Clinical spectrum, risk factors and outcome of immune reconstitution inflammatory syndrome in patients with tuberculosis-HIV coinfection

William Worodria, Joris Menten, Marguerite Massinga-Loembe, Doreen Mazakpwe, Danstan Bagenda, Olivier Koole, Harriet Mayanja-Kizza, Luc Kestens, Roy Mugerwa, Peter Reiss, Robert Colebunders

Research output: Contribution to journalArticle

24 Citations (Scopus)

Abstract

Background: Here, we aimed to determine the clinical spectrum, predictors and outcomes of paradoxical tuberculosis-immune reconstitution inflammatory syndrome (TB-IRIS) in a resource-limited setting. Methods: In a prospective cohort, we studied 254 patients with tuberculosis and HIV coinfection commencing antiretroviral therapy (ART). We identified patients with TB-IRIS using the International Network for Studies Against HIV-Associated IRIS (INSHI) case definition. Risk factors and clinical outcomes of TB-IRIS were determined and reported. Results: A total of 53 (21%) patients developed TB-IRIS a median of 2 weeks (IQR 12-22 days) after starting ART. The majority of the patients (70%) with TB-IRIS had extrapulmonary manifestations of TB-IRIS. In a multiple logistic regression model, baseline haemoglobin <100 g/l (OR 2.23 [95% CI 1.08-4.60]; P=0.031) and baseline CD4+ T-cell count <50 cells/μl (OR 4.13 [95% CI 1.80-9.51]; P=0.001) were significant predictors of IRIS. Seven additional patients fulfilled all INSHI criteria of TB-IRIS but had the episode of TB-IRIS later than 3 months after ART start. Conclusions: TB-IRIS was a frequent reason for clinical deterioration among patients with TB commencing ART but was not a primary contributor to mortality. Patients with advanced CD4 depletion and anaemia were at increased risk of TB-IRIS. Some patients developed late-onset TB-IRIS and/or a recurrent TB-IRIS episode.

Original languageEnglish (US)
Pages (from-to)841-848
Number of pages8
JournalAntiviral Therapy
Volume17
Issue number5
DOIs
StatePublished - Sep 10 2012

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Immune Reconstitution Inflammatory Syndrome
Coinfection
Tuberculosis
HIV
Logistic Models
Therapeutics
CD4 Lymphocyte Count

ASJC Scopus subject areas

  • Pharmacology
  • Pharmacology (medical)
  • Infectious Diseases

Cite this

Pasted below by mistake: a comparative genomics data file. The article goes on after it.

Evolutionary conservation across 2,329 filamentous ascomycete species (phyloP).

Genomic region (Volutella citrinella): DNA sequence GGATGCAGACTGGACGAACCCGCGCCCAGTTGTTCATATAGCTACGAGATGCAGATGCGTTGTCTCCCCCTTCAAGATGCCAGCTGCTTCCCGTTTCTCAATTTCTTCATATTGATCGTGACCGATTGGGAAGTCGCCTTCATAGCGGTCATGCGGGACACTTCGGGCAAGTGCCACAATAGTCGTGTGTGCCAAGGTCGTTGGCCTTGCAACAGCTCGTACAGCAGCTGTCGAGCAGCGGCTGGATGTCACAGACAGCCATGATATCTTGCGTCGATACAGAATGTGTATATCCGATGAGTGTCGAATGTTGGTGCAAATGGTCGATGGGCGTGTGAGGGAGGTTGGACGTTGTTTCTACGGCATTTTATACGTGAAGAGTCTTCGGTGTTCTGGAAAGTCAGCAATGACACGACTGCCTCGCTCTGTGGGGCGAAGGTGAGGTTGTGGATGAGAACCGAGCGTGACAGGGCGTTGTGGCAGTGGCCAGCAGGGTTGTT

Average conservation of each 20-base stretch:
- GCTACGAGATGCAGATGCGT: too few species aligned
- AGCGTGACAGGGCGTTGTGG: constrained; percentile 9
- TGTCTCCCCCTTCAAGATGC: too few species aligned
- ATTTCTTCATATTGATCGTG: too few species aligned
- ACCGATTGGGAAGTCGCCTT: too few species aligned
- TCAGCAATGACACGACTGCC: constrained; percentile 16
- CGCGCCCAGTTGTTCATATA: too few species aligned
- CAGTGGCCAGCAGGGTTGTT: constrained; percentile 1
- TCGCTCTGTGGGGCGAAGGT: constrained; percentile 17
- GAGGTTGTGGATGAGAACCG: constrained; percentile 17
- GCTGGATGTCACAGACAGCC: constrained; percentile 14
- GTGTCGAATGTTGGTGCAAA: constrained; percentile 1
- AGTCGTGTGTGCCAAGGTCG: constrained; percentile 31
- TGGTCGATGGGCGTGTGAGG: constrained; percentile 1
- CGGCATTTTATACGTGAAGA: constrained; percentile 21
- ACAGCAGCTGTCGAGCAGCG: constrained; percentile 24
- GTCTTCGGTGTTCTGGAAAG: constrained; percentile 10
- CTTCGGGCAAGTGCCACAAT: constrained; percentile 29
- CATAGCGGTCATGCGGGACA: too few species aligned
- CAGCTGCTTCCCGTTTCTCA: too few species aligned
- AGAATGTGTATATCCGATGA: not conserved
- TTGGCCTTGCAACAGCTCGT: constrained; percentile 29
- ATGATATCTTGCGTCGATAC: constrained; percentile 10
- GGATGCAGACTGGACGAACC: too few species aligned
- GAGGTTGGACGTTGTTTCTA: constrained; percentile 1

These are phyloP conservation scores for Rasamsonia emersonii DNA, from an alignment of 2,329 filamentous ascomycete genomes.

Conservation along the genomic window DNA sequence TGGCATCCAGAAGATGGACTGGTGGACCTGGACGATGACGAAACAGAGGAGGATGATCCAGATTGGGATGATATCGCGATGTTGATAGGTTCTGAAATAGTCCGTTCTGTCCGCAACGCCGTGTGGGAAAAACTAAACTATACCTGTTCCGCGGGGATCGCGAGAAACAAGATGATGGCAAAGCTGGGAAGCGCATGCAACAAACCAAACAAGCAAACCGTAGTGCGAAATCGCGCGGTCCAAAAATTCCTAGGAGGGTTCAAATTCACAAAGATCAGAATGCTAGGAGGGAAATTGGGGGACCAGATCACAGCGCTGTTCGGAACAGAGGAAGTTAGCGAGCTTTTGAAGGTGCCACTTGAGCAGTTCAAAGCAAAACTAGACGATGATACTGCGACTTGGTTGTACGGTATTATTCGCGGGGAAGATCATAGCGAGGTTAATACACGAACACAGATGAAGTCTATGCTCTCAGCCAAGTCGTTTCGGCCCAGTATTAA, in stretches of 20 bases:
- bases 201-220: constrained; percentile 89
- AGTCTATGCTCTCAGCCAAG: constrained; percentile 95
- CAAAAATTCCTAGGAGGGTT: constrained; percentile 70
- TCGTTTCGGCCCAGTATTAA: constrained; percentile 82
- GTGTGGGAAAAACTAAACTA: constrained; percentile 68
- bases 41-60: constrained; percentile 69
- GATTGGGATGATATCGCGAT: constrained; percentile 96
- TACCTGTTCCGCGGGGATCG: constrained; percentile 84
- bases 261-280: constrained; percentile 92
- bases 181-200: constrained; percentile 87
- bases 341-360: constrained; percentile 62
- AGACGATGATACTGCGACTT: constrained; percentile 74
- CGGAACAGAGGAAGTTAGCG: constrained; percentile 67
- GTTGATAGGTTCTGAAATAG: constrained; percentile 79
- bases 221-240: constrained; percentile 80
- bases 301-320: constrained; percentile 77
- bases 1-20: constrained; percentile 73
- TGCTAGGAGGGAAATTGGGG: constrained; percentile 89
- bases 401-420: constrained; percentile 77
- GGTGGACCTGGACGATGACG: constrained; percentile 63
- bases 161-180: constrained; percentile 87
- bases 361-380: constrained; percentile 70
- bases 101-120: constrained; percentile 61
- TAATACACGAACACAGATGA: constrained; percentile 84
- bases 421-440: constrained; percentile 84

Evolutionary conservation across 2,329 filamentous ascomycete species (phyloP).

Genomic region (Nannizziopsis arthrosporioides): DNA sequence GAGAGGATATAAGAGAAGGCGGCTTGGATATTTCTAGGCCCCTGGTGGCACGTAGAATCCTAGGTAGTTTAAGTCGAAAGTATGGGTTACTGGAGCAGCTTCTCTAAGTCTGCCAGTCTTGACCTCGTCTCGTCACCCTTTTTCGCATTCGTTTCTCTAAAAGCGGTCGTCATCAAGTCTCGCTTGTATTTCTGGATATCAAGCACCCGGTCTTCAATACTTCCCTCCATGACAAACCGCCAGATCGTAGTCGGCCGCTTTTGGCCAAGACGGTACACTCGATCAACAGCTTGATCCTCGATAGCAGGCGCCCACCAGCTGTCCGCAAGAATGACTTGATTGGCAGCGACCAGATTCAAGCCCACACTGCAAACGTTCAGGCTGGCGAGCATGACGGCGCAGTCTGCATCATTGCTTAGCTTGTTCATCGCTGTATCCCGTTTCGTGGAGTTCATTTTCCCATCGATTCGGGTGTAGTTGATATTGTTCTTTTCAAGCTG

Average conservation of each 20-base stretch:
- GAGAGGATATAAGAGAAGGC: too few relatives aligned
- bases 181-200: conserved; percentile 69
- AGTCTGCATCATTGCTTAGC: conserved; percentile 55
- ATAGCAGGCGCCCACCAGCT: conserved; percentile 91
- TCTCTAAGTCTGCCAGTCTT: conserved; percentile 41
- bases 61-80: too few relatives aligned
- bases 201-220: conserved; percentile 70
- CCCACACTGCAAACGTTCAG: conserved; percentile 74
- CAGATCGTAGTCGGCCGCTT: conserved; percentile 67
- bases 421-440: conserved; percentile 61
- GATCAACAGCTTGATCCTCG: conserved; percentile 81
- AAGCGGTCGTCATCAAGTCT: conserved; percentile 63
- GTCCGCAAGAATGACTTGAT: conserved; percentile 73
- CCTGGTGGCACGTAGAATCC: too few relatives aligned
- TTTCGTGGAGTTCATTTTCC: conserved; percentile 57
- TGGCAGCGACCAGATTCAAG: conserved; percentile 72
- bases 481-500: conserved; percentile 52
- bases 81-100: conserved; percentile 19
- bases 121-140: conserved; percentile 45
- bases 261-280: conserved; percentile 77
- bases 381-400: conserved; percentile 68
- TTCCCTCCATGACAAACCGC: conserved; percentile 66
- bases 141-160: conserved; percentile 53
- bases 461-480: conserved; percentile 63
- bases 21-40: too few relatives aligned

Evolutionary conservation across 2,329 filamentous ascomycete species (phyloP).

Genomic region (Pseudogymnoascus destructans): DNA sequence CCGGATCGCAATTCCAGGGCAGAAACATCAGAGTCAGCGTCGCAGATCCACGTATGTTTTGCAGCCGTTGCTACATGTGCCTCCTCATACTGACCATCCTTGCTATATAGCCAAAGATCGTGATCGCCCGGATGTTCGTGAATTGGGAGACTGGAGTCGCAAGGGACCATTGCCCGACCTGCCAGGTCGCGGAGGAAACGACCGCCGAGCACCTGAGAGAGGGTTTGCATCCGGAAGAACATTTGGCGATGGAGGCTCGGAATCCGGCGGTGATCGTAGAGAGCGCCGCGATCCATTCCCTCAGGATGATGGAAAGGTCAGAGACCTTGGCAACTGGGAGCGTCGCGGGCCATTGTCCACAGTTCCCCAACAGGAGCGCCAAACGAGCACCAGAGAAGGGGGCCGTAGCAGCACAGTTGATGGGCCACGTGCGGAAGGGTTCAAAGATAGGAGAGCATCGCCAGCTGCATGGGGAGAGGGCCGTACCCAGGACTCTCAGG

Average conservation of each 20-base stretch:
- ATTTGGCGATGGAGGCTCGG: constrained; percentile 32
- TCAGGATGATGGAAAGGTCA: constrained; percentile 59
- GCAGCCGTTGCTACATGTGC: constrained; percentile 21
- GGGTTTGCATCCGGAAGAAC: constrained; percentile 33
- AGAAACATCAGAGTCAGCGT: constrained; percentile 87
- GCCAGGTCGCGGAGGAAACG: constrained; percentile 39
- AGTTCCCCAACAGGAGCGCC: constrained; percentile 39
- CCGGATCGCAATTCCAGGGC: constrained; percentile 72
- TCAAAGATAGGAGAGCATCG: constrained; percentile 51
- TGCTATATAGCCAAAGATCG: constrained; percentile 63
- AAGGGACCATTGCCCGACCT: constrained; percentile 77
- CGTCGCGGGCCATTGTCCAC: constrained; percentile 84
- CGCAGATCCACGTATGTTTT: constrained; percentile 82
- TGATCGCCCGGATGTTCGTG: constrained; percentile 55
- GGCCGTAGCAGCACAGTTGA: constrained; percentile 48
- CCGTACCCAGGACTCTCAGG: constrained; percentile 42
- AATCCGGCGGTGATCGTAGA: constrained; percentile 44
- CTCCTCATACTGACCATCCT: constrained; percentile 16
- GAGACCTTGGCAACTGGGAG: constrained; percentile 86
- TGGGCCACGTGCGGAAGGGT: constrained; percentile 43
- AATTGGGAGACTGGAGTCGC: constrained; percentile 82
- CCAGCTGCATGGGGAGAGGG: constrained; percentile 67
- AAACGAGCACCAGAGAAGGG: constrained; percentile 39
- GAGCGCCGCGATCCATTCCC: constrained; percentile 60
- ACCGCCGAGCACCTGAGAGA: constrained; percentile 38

Worodria, W., Menten, J., Massinga-Loembe, M., Mazakpwe, D., Bagenda, D., Koole, O., ... Colebunders, R. (2012). Clinical spectrum, risk factors and outcome of immune reconstitution inflammatory syndrome in patients with tuberculosis-HIV coinfection. Antiviral Therapy, 17(5), 841-848. https://doi.org/10.3851/IMP2108

Clinical spectrum, risk factors and outcome of immune reconstitution inflammatory syndrome in patients with tuberculosis-HIV coinfection. / Worodria, William; Menten, Joris; Massinga-Loembe, Marguerite; Mazakpwe, Doreen; Bagenda, Danstan; Koole, Olivier; Mayanja-Kizza, Harriet; Kestens, Luc; Mugerwa, Roy; Reiss, Peter; Colebunders, Robert.

In: Antiviral Therapy, Vol. 17, No. 5, 10.09.2012, p. 841-848.

Research output: Contribution to journalArticle

Worodria, W, Menten, J, Massinga-Loembe, M, Mazakpwe, D, Bagenda, D, Koole, O, Mayanja-Kizza, H, Kestens, L, Mugerwa, R, Reiss, P & Colebunders, R 2012, 'Clinical spectrum, risk factors and outcome of immune reconstitution inflammatory syndrome in patients with tuberculosis-HIV coinfection', Antiviral Therapy, vol. 17, no. 5, pp. 841-848. https://doi.org/10.3851/IMP2108
Worodria, William ; Menten, Joris ; Massinga-Loembe, Marguerite ; Mazakpwe, Doreen ; Bagenda, Danstan ; Koole, Olivier ; Mayanja-Kizza, Harriet ; Kestens, Luc ; Mugerwa, Roy ; Reiss, Peter ; Colebunders, Robert. / Clinical spectrum, risk factors and outcome of immune reconstitution inflammatory syndrome in patients with tuberculosis-HIV coinfection. In: Antiviral Therapy. 2012 ; Vol. 17, No. 5. pp. 841-848.
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AU - Massinga-Loembe, Marguerite

AU - Mazakpwe, Doreen

AU - Bagenda, Danstan

AU - Koole, Olivier

AU - Mayanja-Kizza, Harriet

AU - Kestens, Luc

AU - Mugerwa, Roy

AU - Reiss, Peter

AU - Colebunders, Robert

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N2 - Background: Here, we aimed to determine the clinical spectrum, predictors and outcomes of paradoxical tuberculosis-immune reconstitution inflammatory syndrome (TB-IRIS) in a resource-limited setting. Methods: In a prospective cohort, we studied 254 patients with tuberculosis and HIV coinfection commencing antiretroviral therapy (ART). We identified patients with TB-IRIS using the International Network for Studies Against HIV-Associated IRIS (INSHI) case definition. Risk factors and clinical outcomes of TB-IRIS were determined and reported. Results: A total of 53 (21%) patients developed TB-IRIS a median of 2 weeks (IQR 12-22 days) after starting ART. The majority of the patients (70%) with TB-IRIS had extrapulmonary manifestations of TB-IRIS. In a multiple logistic regression model, baseline haemoglobin <100 g/l (OR 2.23 [95% CI 1.08-4.60]; P=0.031) and baseline CD4+ T-cell count <50 cells/μl (OR 4.13 [95% CI 1.80-9.51]; P=0.001) were significant predictors of IRIS. Seven additional patients fulfilled all INSHI criteria of TB-IRIS but had the episode of TB-IRIS later than 3 months after ART start. Conclusions: TB-IRIS was a frequent reason for clinical deterioration among patients with TB commencing ART but was not a primary contributor to mortality. Patients with advanced CD4 depletion and anaemia were at increased risk of TB-IRIS. Some patients developed late-onset TB-IRIS and/or a recurrent TB-IRIS episode.

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